Actually, I think you have misstated that process, as steps one and two are redundant, if you have already installed Joomla! on your DH site, there should be no need to copy “Joomla! files from local to DH”.

Well, if you are limited in what you can name a db on DreamHost but are not on you local implementation, you can always name the db on your local implementation the same as your preconfigured DH db, but it is important to note that the names of the db (or the hostname, the db user/pass, etc) don’t really need to be identical between the sites at all - they are easy to change with an edit to the configuration.php file.

The tables that already exist are the result of the redundant steps one and two I mentioned above. If you had not first installed Joomla! on DreamHost, but had instead simply created an empty db to hold the Joomla! data you plan to import from your staging site, you would not have these tables at all. If you have already installed Joomla! (though you didn’t need to!), you can “simulate” thid condition by using phpMyAdmin, or other method to manipulate the database, and just drop all the existing tables - they will be recreated by the import.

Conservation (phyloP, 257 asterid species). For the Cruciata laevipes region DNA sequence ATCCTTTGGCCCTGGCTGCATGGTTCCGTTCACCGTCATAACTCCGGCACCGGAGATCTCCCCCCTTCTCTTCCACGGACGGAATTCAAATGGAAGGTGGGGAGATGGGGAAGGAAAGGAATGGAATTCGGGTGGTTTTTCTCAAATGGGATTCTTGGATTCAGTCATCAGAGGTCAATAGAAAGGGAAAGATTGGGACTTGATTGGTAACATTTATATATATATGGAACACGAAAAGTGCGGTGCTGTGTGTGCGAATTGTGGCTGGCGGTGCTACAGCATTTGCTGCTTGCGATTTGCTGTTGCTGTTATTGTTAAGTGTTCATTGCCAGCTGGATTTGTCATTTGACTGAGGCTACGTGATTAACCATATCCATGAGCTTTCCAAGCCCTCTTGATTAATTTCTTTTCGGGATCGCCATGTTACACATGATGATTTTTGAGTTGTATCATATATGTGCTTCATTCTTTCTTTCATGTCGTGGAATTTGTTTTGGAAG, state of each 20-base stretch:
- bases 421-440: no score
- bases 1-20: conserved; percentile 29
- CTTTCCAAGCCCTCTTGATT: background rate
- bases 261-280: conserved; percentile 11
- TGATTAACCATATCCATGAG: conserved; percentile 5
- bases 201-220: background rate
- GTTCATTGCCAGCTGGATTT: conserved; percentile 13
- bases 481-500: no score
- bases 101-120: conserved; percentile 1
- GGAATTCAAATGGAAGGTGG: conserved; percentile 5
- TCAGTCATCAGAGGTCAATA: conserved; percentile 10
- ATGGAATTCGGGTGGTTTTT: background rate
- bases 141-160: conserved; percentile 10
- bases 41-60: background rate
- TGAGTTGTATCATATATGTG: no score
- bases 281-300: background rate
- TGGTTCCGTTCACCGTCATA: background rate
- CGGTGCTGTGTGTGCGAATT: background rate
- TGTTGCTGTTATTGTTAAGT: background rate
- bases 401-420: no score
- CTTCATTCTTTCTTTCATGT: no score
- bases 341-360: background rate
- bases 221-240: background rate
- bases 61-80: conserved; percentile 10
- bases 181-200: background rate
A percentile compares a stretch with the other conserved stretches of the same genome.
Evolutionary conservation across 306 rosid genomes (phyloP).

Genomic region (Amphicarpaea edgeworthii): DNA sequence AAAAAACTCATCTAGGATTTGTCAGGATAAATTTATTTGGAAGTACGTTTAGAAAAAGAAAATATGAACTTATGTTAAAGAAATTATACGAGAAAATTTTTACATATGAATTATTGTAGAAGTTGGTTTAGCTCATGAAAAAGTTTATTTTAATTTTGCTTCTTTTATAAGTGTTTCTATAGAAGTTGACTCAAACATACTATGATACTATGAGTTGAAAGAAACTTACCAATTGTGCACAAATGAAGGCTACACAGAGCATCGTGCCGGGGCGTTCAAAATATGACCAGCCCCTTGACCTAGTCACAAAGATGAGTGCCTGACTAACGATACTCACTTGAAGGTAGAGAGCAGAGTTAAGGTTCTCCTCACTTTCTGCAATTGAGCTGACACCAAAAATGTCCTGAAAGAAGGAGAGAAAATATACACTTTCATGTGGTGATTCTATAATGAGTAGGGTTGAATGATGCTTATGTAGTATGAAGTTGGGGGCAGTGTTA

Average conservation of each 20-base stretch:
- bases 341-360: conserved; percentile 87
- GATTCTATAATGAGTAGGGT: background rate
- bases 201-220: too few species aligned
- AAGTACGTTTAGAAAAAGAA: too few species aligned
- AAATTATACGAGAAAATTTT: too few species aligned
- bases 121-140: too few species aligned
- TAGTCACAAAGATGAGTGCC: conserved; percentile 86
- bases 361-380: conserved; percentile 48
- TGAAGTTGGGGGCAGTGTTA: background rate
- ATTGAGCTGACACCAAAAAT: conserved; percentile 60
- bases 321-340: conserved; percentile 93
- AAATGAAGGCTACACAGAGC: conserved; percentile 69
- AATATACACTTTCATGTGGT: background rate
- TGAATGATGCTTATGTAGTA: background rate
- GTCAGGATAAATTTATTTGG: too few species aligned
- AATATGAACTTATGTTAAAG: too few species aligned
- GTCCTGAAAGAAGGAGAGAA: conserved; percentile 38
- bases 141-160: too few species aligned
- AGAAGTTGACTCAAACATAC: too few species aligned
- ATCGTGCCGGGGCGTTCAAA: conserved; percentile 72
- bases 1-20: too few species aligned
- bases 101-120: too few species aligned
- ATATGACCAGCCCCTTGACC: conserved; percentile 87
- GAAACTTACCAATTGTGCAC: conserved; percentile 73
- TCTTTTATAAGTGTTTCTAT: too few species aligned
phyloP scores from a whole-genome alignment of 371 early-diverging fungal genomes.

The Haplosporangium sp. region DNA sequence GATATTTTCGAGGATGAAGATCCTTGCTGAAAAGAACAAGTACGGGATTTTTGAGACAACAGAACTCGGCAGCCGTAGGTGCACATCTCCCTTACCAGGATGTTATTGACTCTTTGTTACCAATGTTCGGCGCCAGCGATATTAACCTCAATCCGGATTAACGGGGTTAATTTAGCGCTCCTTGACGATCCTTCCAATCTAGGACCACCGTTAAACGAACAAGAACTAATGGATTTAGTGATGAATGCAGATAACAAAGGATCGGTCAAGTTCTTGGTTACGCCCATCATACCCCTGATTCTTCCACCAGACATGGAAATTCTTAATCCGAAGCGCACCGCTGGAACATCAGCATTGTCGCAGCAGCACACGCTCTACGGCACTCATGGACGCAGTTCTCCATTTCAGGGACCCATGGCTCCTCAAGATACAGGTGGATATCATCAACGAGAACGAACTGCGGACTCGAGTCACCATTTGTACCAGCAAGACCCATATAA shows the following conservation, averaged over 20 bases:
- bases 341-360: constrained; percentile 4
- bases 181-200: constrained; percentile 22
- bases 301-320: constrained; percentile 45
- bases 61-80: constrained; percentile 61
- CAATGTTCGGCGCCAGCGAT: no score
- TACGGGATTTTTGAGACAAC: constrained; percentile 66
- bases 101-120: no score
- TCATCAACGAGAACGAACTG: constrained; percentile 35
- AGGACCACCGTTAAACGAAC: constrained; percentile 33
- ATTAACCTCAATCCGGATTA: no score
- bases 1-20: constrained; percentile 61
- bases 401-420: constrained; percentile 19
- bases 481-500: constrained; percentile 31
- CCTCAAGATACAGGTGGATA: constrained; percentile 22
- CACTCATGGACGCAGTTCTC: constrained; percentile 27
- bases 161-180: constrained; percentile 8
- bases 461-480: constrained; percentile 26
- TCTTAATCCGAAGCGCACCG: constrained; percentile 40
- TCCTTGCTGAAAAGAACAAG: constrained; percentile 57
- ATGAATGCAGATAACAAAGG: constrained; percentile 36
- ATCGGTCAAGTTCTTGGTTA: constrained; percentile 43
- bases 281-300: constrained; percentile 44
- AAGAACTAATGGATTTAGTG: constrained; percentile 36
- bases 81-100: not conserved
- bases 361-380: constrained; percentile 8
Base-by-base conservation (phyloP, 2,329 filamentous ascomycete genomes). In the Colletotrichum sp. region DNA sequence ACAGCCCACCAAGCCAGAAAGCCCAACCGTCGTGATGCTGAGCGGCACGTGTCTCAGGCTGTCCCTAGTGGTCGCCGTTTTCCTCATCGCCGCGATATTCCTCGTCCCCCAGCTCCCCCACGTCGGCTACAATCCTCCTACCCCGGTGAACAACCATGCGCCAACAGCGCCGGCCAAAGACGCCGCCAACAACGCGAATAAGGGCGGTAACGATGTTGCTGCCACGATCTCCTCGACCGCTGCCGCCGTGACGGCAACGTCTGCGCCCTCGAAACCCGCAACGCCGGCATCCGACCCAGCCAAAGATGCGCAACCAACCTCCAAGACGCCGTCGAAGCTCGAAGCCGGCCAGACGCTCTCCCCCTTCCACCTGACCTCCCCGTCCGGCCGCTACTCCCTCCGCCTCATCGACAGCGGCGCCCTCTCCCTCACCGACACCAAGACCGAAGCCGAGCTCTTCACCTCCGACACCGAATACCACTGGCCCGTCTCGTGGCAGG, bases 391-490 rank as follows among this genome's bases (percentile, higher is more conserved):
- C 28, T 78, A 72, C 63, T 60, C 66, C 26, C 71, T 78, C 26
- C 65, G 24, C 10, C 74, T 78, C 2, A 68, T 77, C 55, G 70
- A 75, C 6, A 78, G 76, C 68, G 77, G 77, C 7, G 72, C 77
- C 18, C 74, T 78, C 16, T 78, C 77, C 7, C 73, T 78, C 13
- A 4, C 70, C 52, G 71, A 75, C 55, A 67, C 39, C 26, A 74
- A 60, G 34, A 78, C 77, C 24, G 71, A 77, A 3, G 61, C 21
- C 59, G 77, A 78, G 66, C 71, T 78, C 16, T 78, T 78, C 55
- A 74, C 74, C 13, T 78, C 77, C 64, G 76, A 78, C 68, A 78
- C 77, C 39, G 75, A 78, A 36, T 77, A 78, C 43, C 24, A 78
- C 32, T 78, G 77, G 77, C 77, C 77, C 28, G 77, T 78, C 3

I think there is, Mark! My “staging” routime goes like this:

  1. Create a subdomain on DreamHost to hold the development site. This can be a “free” dreamhosters.com subdomain (anythingnotyettaken.dreamhosters.com) or a subdomain of the site being deployed (dev1.yournewdomain.tld), or a subdomain or one of your existing domains (newsitedev.yourexistingdomain.tld), etc.

  2. Create a database, and a host, to hold the data fro the Joomla! site being developed. You can also use an preciously existing db, as Joomla! allows you to define a prefix for it’s tables to avoid conflicts with other tables in a pre-existing database), but since you can have an unlimited number of databases at no additional cost on DreamHost, unless you have a reason to want to put “many sites in one database” for ease of backup or some other reason, I see no reason not to keep it simple and just create a new one.

  3. Install Joomla! in that subdomain. Either manually or via the “one-click” installer - either way is fine. I prefer to install Joomla! via the shell using wget and tar because it is really quick and easy. Installing the Joomla! code that will (later) become the “live” site directly opn the server avoid the common problem reliably uploading the ginormous number of files that comprise Joomla! via FTP without error, and assures all your permissions are accurately set for Joomla! operation on DreamHost! (you might want to check out a related thread for more information on that issue). :wink: